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  1. #1

    Default Men's style ideas from London Collections

    Been scouting around for style ideas for this spring/summer, and found some good men's fashion blogs discussing London Collections

    apetogentleman
    gentlemansgazette
    a-gentlemans-row
    thesartorialist
    putthison

    But what else is out there?

    Struggling for inspiration this spring/summer so could do with some ideas! I check the London Collections Street Style

    This dapper gentleman was spotted at London Collections and was shot for WGSN. The collar bar adds a real touch of class to this outfit, where most would have just opted for a standard white shirt. All the colours work well together and the patterened tie adds a focal point.

    source: a-gentlemans-row

    - - - Updated - - -

    There is a nice silhouette to the coat with a stylish, modern lapels that donít over complicate the outfit. source: a-gentlemans-row

    Hentsch Man, AW13 Presentation at London Collections: MenÖ We talked about the double-breasted blazers, use of textures and the wonderful use of geometric prints. The collection continues Hentsch Manís hassle-free approach to dressing, harking on older style durable fabrics, but using them in a modern way. source: thebespokegent
    Last edited by vicgreen; 30th January 2013 at 07:25 AM.

  2. #2

    Default Re: Men's style ideas from London Collections

    5 INTERESTING SUIT FACTS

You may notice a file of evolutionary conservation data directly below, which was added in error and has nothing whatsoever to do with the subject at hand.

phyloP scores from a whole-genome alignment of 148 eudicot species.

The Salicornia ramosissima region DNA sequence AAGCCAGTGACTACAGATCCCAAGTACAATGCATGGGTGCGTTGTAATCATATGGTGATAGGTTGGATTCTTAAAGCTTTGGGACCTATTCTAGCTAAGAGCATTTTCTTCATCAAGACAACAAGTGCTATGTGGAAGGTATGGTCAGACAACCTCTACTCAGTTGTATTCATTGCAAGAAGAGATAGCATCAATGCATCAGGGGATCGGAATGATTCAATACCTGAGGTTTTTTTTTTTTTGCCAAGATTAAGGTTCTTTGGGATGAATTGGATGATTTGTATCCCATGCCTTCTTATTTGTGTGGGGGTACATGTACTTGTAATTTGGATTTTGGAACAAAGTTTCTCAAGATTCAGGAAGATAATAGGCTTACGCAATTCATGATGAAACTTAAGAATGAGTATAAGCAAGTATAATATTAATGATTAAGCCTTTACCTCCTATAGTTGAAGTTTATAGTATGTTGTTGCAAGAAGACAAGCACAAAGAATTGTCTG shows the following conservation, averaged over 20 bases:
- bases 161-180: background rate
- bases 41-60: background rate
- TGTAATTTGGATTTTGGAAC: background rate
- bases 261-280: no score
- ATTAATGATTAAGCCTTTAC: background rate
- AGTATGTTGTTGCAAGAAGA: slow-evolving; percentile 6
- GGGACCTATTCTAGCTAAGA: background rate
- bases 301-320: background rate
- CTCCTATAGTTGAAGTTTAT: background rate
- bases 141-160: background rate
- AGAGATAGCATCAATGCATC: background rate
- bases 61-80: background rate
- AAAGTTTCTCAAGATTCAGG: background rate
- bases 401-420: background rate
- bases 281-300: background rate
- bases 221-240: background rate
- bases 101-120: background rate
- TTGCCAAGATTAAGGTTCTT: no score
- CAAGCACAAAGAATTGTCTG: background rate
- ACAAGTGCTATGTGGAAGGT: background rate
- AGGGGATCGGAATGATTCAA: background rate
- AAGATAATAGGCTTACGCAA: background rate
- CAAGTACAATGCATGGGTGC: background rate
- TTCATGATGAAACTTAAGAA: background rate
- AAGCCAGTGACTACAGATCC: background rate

Suit tailoring is a time-honoured practice so inevitably, the modern suit is the sum of traditional quirks and conventions that have been added over the years but don’t necessarily make sense anymore. If a suit’s construction were a celebrity, it’d be Bob Dylan - a bit eccentric after almost a lifetime at the top of his musical game but undoubtedly still cool. Donning a suit is the ultimate statement in masculine style and it has the unique credential of making every man look good. That’s something you do know about the tailored attire but I want to try and tell you 5 things you don’t know. 1. Working cuffs Suits have buttons running along the cuffs, originally to accommodate the work of surgeons. During surgery, cuffs needed to be rolled up and out of the way. A gentleman can never be seen without his suit jacket so removing the garment wasn’t an option. 2. Super numbers While you’re shopping for a suit, you may notice that some are referred to using a Super number, such as Super 120s or Super 100s. This denotes the fineness of the individual fibres that make up the suit fabric; similar to the thread count you see on bed linen. Higher numbers designate a thinner, silkier fabric, which is also rarer with a higher price tag. The trade off for the luxurious feel is that these finer fibres also wear through quicker, so they’re not good as an everyday workhorse. 3. Button fastenings Tradition dictates that you should always leave the bottom button on your suit jacket undone. So, if you have a 3 button, only fasten 2 and with a 2 button you should only fasten 1. 4. Shoes With a black suit, black shoes must be worn - no other colour is acceptable. 5. Melton under collars The dense, woollen cloth on the underside of suit collars is known as Melton. The fabric comes from the Leicestershire town of Melton Mowbray, an inventive place that’s also the home of the pork pie. Its purpose is to offer strength, durability and to help maintain the collar’s shape over time.